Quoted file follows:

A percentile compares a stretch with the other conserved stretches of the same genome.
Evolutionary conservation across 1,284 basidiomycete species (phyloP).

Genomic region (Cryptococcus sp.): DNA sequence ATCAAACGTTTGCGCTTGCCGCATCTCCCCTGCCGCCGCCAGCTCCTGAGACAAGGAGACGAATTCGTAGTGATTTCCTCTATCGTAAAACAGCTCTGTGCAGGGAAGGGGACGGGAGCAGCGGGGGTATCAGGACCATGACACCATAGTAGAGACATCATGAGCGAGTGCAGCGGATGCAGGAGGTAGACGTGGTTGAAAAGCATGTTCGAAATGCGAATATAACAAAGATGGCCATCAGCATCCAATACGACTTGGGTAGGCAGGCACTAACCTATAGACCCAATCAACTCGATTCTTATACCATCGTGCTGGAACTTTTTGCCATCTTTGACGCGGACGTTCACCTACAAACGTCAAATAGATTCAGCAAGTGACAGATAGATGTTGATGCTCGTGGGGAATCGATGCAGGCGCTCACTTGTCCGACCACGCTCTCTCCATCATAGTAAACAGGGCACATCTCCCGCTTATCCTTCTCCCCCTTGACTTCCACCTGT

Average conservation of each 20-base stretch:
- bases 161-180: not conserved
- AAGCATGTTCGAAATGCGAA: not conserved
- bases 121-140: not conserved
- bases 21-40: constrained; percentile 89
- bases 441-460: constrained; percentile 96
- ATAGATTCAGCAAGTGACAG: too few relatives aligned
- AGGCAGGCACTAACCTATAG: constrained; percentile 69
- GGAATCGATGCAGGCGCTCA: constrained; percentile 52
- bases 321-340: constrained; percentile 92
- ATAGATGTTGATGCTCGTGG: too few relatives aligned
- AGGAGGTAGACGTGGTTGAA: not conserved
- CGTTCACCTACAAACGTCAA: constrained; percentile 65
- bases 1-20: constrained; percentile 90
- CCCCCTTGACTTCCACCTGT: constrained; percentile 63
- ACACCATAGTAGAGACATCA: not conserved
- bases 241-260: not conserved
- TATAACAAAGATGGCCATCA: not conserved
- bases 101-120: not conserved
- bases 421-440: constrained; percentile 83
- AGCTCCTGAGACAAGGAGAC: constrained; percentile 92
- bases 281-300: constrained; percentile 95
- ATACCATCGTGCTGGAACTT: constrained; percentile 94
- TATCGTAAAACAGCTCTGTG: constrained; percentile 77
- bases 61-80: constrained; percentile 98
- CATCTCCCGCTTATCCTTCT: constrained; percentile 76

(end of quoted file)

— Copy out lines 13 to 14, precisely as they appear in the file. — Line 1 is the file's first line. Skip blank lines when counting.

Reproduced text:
- bases 321-340: constrained; percentile 92
- ATAGATGTTGATGCTCGTGG: too few relatives aligned